Scrotal flap width: Using the mathematical formula for calculating circumference (2 π r), the width of the scrotal flap needs to be approximately 11 cm to achieve a diameter of approximately 3.5 cm.

Determining the Flap Pedicle Length

In summary, the following algorithm could help in calculating the required extra length:

  • Define the desired neovaginal depth and diameter.
  • Measure the penile length and perineal length.
  • Calculate the width of the BPES-flap: 2 π r (r is the radius; in this case, half of the desired vaginal diameter).
  • Define the pedicle length: penile length subtracted by the perineal length.
  • Define the caudal starting point of the BPES-flap: pedicle length measured from the introitus.
  • Draw the BPES-flap dimensions with the scrotal skin stretched.

Scrotal Flap Dissection 

The scrotal flap is harvested in a subfascial plane (subdartos fascia), leaving the cremaster muscle and external spermatic fascia intact. The raised flap now includes only the skin and the dartos fascia. The scrotal flap can be transposed through the penile skin and sutured to it in an interdigitating fashion to form the eventual top of the neovagina. This is best performed before inverting the penile skin into the cavity, to facilitate easy suturing. The scrotal flap will form the most distal part of the neovaginal canal, and the de-epithelialized base of the scrotal flap will be placed posterior to the penile inverted skin. A modification of this scrotal flap is the T-flap. This modification uses in fact a rectangular perineal flap in conjunction with the scrotal flap on the same pedicle to create more width of the neovaginal canal. The penile skin is incised, and the scrotal skin is maintained in the midline (1–2 cm in width) and sutured to the penile skin to enlarge the diameter.

Postoperative Management and Follow-Up

After surgery, a neovaginal tampon is placed in the neovaginal canal for 5 days. When there are no postoperative problems, patients begin dilating twice a day and rinsing the neovagina. Follow-up appointments are scheduled over the next two years.


Forty-two patients with a median age of 28 years participated in this study. There were treated in 3 gender affirmation centers.

Mean penile length and width before surgery was 9 ± 3.1 and 2.9 ± 0.2 cm respectively.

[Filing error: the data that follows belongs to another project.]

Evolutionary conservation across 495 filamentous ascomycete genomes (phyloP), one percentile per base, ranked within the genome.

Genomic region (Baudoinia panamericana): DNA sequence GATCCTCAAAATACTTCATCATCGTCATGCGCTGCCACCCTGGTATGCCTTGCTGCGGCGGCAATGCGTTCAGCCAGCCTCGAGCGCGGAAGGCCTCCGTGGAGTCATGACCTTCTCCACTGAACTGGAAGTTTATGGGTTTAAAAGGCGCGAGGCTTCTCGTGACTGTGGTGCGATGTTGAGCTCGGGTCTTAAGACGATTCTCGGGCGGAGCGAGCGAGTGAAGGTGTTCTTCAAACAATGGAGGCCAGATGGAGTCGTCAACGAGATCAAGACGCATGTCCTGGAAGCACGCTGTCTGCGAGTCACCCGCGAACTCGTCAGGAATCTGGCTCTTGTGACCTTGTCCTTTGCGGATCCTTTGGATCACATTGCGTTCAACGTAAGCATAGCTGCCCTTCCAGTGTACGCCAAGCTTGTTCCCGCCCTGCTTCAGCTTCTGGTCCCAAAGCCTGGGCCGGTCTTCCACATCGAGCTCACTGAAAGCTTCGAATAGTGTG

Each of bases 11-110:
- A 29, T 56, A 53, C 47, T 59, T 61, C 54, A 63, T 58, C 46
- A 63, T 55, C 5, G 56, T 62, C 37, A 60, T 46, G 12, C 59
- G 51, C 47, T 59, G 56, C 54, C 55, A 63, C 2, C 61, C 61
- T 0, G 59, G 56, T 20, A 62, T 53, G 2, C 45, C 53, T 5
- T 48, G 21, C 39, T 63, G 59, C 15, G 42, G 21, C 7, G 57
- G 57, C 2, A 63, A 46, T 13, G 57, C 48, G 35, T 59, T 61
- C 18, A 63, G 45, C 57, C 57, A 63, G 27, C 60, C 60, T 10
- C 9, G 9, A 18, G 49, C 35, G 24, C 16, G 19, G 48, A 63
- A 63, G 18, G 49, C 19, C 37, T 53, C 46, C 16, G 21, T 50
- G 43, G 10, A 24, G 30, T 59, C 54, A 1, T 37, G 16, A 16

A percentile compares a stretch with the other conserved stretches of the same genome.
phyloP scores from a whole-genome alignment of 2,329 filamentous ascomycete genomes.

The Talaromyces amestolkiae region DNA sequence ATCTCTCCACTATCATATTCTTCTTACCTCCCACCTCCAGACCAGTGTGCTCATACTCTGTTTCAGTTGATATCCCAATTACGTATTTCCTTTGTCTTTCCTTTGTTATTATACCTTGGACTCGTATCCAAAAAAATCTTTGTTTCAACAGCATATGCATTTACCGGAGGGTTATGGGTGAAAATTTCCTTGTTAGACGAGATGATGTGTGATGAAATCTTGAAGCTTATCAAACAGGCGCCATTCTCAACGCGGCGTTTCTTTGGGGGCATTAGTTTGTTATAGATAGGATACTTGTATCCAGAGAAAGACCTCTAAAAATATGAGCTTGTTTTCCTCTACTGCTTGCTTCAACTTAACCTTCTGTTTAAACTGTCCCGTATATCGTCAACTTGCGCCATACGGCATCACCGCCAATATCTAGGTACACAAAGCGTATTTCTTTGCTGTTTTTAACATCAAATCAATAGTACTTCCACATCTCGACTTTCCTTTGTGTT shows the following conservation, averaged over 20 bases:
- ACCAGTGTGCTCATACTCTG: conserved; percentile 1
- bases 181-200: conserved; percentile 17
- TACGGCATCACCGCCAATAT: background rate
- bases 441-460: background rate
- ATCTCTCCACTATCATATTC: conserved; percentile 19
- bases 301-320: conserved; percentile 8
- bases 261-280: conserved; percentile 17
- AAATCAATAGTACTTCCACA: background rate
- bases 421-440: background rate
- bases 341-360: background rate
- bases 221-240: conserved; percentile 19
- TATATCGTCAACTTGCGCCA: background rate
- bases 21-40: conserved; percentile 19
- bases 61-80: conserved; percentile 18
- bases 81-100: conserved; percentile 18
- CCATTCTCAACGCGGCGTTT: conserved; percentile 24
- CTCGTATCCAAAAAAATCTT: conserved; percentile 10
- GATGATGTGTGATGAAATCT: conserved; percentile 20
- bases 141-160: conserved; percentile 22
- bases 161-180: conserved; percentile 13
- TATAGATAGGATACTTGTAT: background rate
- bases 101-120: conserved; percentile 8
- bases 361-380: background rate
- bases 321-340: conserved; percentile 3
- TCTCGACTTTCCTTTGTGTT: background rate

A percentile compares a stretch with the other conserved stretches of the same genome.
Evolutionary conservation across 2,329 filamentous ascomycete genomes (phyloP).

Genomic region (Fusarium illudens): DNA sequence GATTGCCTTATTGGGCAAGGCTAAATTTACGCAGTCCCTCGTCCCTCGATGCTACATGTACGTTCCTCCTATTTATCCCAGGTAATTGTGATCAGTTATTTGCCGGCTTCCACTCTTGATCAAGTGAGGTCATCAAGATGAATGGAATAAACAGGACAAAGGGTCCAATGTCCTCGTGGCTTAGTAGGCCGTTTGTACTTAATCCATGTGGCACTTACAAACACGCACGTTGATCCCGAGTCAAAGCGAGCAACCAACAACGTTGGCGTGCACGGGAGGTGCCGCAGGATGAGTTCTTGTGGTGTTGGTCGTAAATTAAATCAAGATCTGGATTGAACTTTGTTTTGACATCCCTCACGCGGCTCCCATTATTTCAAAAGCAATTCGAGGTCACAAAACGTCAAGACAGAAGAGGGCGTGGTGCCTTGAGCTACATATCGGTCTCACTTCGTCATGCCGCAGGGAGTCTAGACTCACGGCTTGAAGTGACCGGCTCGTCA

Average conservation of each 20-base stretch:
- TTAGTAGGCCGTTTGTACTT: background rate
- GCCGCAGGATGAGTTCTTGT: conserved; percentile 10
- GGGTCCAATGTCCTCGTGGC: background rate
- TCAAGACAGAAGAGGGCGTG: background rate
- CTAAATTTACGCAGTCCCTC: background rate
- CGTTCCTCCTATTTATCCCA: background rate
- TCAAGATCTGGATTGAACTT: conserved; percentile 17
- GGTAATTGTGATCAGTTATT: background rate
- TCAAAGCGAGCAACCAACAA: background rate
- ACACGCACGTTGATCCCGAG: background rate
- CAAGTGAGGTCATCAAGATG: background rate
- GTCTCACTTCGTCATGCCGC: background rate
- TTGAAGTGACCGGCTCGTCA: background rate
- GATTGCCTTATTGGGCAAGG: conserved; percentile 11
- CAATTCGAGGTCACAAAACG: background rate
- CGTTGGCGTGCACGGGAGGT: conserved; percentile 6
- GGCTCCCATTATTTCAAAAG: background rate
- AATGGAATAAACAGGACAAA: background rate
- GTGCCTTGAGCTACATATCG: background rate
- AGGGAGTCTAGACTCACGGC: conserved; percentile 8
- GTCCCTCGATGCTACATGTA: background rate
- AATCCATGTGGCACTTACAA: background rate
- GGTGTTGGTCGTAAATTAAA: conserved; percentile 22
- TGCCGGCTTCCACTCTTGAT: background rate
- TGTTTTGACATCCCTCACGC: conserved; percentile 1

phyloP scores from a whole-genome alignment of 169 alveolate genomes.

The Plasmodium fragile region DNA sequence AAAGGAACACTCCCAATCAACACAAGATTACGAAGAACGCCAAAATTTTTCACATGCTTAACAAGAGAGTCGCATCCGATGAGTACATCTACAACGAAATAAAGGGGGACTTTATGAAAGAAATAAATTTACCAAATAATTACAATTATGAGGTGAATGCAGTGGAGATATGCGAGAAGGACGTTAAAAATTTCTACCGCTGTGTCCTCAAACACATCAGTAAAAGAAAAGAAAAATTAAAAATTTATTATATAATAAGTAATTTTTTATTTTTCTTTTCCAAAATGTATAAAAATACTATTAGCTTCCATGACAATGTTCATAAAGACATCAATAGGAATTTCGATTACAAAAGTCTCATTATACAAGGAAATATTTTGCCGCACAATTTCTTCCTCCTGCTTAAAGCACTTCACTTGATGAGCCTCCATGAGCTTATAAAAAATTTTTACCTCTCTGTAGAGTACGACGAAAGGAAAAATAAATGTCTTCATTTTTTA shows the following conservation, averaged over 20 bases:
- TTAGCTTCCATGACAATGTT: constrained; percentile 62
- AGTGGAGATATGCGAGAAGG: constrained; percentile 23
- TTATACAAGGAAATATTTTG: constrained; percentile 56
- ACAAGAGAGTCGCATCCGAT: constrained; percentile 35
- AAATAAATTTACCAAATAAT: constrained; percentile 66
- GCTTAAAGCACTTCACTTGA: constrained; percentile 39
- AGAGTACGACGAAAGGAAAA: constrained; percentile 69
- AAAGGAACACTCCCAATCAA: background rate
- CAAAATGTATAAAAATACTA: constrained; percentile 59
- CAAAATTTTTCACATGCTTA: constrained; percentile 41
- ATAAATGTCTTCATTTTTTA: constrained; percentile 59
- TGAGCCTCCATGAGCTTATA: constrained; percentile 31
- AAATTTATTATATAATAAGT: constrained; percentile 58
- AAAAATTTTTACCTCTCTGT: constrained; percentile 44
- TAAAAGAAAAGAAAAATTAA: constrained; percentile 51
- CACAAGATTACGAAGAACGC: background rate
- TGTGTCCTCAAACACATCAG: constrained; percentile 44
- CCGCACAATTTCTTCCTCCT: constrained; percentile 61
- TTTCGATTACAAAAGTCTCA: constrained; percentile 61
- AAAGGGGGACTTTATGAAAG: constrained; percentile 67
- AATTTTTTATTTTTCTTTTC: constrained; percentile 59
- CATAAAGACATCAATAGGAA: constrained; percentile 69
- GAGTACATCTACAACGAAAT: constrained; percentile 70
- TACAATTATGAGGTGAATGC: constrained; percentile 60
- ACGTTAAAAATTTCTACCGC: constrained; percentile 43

After a mean follow up 13 ± 10 months, one patient had total flap necrosis, and another had partial flap necrosis. Three patients experienced partial prolapse of the top.

Mean vaginal depth for all patents was 13.5 ±1.3 cm, and mean width was 3.3 ± 1.3 cm.


The BPES-flap procedure may have advantages for patients who have a shortage of penile skin, but sufficient scrotal skin. For example, a “quick harvest” may mean less operative time compared to procedures using skin grafts. However, this study did not measure intraoperative time; the topic will be further researched.

Patients undergoing the BPES-flap procedure are at risk for partial prolapse. In this study, three patients experienced some degree of prolapse. However, one did not follow postoperative instructions due to a language barrier, and another did not use the standard prescribed laxative for constipation. A longer packing period, or re-packing after 5 days, might reduce this risk.

In some instances using the BPES-flap procedure, there might not be enough scrotal skin to created labia majora. Patients may need to decide whether they would prefer well-vascularized neovaginal depth or more prominent labia majora.

Different BPES flap designs are possible to accommodate different scenarios. For example, a T-flap design might be appropriate for patients with insufficient penile skin length and width.

Use of the flap (as opposed to full-thickness skin grafts) might also prevent circular scar contraction, “which could result in loss of depth.” However, dilation is essential for maintaining depth and patients should be followed for the long term for further evaluation.

“We recommend gender surgeons to incorporate this scrotal flap in their surgical armamentarium, for the BPES-flap is a powerful adjunctive for creation of more neovaginal depth in a subset of transgender women with relatively insufficient amount of penile skin and a normal to large scrotum.”


Members Only


ISSM Update